Q: You founded the K11 Art Foundation, and brought curated art exhibitions into the mall. In addition, you have also opened art villages in Guiyang and Wuhan. Can you talk about your transition from a collector to the owner of a foundation who also works within the retail sphere? What motivated your decision?

A: I set up the K11 Art Foundation in 2010 as the first non-profit and non-state-owned art foundation in China with two clear objectives in mind: to support the development of Chinese Contemporary Art worldwide, and to promote international art to the Chinese public. I wanted to support Chinese artists as they developed their technique and their aesthetic, and help them gain exposure, both in China and abroad. At the same time, having grown up admiring many Chinese and Western masterpieces, I was keen to share this passion with the Chinese public, and stimulate their interest and curiosity in all art forms.

Our main activity in China lies in our artist villages in Guiyang and Wuhan, where we have established 17 studios with artist-in-residence programs. The villages serve as a platform to foster and promote promising artists through artist exchanges and museum exhibitions.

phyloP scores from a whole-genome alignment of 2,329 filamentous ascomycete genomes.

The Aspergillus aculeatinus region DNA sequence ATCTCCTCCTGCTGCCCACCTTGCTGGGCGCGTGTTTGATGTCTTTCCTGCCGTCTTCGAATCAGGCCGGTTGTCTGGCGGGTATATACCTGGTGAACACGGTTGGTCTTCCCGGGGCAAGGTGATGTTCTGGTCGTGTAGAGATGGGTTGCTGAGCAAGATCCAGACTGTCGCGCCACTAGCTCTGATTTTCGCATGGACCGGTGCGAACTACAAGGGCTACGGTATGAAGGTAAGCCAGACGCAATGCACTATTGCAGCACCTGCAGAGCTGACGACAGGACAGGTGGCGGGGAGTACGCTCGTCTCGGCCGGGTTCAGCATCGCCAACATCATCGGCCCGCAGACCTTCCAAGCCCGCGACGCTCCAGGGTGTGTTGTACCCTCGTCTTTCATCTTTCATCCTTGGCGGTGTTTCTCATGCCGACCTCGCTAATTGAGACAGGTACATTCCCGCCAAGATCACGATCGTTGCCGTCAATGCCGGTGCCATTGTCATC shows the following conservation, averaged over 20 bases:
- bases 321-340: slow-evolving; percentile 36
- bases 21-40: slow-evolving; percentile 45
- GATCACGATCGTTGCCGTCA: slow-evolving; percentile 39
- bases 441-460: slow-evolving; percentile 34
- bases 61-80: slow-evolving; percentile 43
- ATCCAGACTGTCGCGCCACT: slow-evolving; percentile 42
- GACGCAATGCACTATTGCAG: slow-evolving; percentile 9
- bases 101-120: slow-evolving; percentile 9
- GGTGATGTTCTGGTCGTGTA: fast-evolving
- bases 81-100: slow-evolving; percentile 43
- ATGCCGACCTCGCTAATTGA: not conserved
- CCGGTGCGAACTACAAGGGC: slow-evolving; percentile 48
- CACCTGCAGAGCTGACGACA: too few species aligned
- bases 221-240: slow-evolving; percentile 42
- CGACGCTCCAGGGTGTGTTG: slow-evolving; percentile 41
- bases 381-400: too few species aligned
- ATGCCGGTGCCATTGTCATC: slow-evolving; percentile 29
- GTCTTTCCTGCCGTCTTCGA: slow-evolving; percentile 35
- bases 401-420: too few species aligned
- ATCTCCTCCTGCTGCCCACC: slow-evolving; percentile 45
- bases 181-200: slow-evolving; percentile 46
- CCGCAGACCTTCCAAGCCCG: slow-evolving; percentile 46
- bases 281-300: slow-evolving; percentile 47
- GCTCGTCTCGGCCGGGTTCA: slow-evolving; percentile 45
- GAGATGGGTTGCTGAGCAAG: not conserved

I created a new hybrid model, combining art and commerce, and introduced the museum retail concept—K11 built high-end lifestyle art malls, offices, and serviced apartments across Greater China. Exhibitions and art pieces are infused into public spaces within K11 projects in order to bring art to a wide audience. The K11 brand is built around three core values—Art, People, and Nature—with a wider mission to raise cultural and environmental awareness among the general public.